‘The onus is on the respondent to satisfy the court that it should not in its discretion refer the matter to arbitration - . . . A court will only refuse to refer the matter to arbitration where a very strong case has been made out - . . .’
 What should be born in mind is that arbitrations do not automatically bar legal proceedings. Didcott J in Parekh v Shah Jehan Cinemas (Pty) Ltd & Others 1980 (1) SA 301 at 305 had this to say:
‘While the arbitration is in progress, the Court is there whenever needed to give appropriate directions and to exercise due supervision. And the award of an arbitrator cannot be enforced without the Court’s imprimatur, which may be granted or withheld. But that is by no means all. Arbitration itself is far from an absolute requirement, despite the contractual provision for it. If either party takes arbitrable disputes straight to Court, and the other does not protest, the litigation follows its normal course, without pause. The check it, the objector must actively request a stay of the proceedings. Not even that interruption is decisive. The Court has discretion whether to call a halt for arbitration or to tackle the dispute itself… Throughout, its jurisdiction, though, sometimes latent, thus remains intact’.
 There is an issue between the parties as to the interpretation of the contract. More specifically in respect of the appointment of a DAB in clause 20.2 and the discretionary nature of the wording in clause 20.4 that either party may refer a dispute to arbitration.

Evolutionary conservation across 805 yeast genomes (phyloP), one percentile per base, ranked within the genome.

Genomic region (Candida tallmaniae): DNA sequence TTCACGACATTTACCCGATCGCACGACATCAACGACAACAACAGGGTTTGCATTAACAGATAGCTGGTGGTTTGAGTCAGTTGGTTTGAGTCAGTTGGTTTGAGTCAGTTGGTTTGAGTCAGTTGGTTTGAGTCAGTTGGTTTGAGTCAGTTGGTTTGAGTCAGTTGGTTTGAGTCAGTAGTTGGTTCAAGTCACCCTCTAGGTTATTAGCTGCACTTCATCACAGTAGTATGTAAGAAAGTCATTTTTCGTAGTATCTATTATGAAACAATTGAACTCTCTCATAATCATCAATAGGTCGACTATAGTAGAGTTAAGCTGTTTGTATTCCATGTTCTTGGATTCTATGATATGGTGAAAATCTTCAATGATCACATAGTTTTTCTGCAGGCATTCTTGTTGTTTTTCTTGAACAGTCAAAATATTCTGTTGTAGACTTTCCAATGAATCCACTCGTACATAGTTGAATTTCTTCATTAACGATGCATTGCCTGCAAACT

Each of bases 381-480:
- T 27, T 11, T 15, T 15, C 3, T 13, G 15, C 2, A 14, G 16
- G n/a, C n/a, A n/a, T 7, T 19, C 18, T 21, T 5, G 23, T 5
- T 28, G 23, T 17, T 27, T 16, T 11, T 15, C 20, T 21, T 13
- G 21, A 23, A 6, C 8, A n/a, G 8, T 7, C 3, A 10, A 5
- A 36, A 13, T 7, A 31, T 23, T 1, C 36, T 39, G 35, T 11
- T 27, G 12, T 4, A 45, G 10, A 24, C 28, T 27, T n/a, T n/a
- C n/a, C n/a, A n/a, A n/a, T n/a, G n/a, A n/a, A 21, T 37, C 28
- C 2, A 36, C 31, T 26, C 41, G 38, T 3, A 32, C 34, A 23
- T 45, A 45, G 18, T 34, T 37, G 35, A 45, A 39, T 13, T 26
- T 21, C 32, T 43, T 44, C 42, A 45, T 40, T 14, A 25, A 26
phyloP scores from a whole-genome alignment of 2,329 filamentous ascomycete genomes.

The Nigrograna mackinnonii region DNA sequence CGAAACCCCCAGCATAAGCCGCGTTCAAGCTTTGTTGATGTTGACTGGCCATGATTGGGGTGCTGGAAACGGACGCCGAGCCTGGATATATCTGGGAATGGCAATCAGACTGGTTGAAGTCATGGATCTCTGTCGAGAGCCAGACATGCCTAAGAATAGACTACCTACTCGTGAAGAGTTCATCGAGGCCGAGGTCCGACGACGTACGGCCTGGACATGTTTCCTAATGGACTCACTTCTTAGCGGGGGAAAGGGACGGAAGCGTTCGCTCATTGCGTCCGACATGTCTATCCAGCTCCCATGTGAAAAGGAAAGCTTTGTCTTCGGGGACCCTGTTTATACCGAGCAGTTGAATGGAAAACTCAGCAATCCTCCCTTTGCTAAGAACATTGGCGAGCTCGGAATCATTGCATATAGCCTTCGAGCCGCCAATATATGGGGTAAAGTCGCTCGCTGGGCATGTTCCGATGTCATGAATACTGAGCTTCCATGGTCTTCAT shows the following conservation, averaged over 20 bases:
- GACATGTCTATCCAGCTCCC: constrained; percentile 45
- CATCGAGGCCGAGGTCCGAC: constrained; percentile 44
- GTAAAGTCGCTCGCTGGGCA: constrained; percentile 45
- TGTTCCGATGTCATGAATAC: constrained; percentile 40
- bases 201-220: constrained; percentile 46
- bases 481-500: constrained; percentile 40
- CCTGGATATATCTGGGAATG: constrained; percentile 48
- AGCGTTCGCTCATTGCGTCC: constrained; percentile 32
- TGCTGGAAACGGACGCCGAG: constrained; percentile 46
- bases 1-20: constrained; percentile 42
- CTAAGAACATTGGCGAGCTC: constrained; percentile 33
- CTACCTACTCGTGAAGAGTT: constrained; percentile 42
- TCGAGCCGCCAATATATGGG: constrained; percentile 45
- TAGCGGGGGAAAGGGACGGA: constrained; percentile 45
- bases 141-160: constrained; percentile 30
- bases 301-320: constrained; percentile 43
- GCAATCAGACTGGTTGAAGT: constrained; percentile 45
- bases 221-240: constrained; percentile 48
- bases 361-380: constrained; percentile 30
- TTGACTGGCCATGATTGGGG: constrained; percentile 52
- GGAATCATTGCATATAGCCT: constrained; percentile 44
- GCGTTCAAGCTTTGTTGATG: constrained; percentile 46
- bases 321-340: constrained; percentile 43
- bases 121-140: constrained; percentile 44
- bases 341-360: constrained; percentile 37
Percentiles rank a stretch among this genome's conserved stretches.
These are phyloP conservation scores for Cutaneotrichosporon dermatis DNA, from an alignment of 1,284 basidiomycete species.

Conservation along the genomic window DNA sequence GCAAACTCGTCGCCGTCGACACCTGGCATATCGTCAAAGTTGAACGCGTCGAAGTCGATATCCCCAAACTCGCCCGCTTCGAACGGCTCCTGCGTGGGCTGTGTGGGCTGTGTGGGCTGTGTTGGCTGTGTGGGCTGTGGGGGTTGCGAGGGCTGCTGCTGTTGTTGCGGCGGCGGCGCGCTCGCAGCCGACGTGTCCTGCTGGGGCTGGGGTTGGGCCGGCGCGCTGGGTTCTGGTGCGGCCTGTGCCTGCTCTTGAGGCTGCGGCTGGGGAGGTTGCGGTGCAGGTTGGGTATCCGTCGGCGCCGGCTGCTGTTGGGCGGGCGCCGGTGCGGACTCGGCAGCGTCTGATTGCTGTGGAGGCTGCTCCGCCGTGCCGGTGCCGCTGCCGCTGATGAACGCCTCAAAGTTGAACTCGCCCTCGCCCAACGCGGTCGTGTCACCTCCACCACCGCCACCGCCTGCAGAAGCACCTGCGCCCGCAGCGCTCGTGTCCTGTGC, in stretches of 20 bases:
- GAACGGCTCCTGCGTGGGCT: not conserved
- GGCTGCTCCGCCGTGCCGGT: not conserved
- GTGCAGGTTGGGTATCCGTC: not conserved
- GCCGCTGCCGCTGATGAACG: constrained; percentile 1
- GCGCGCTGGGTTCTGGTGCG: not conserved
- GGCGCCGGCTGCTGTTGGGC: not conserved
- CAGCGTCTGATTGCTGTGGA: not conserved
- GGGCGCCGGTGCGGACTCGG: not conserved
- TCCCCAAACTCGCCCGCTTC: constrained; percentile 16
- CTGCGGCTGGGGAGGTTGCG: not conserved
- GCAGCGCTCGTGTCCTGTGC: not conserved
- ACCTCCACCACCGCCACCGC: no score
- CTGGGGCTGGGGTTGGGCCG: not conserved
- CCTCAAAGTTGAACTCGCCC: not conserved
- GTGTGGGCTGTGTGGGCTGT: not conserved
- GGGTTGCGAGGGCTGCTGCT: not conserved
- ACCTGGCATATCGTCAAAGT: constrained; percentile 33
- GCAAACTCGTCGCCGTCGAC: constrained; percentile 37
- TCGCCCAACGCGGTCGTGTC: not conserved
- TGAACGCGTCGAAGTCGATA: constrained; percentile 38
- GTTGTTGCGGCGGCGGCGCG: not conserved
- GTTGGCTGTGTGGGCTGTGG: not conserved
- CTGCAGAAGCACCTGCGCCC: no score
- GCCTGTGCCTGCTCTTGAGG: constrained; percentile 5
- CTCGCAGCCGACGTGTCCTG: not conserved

Wessels CJ said the following in respect of the interpretation of contracts in Scottish Union & National Insurance Company Ltd v Native Recruiting Corporation Ltd 1934 AD 458 at 465:
'We must gather the intention of the parties from the language of the contract itself, and if that language is clear, we must give effect to what the parties themselves have said; and we must presume that they knew the meaning of the words they use. It has been repeatedly decided in our Courts that in construing every kind of written contract the Court must give effect to the grammatical and ordinary meaning of the words used therein. In ascertaining this meaning, we must give to the words used by the parties there plain, ordinary and proper meaning, unless it appears clearly from the contract that both parties intended them to bear a different meaning. If, therefore, there is no ambiguity in the words of the contract, there is no room for a more reasonable interpretation than the words themselves convey. If, however, the ordinary sense of the words necessarily leads to some absurdity or some repugnance or inconsistency with the rest of the contract, then the Court may modify the words just so much as to avoid that absurdity or inconsistency but no more . . .'
 Having the above in mind, I agree with the submissions by the plaintiff that the defendant may have relied on the wrong clauses to refer the dispute to arbitration but it does not detract from the fact that clause 20.8 of the agreement entered into by the parties provides that:
‘If a dispute arises between the parties in connection with, or arising out of, the contract or the execution of the works and there is no DAB in place, whether by reason of the expiry of the DAB’s appointment or otherwise:
a) Sub-clause 20.4 (Obtaining Dispute Adjudication Board’s Decision) and Sub-clause 20.5 (Amicable Settlement) shall not apply, and
b) The dispute may be referred directly to arbitration under Sub-clause 20.6 (Arbitration).’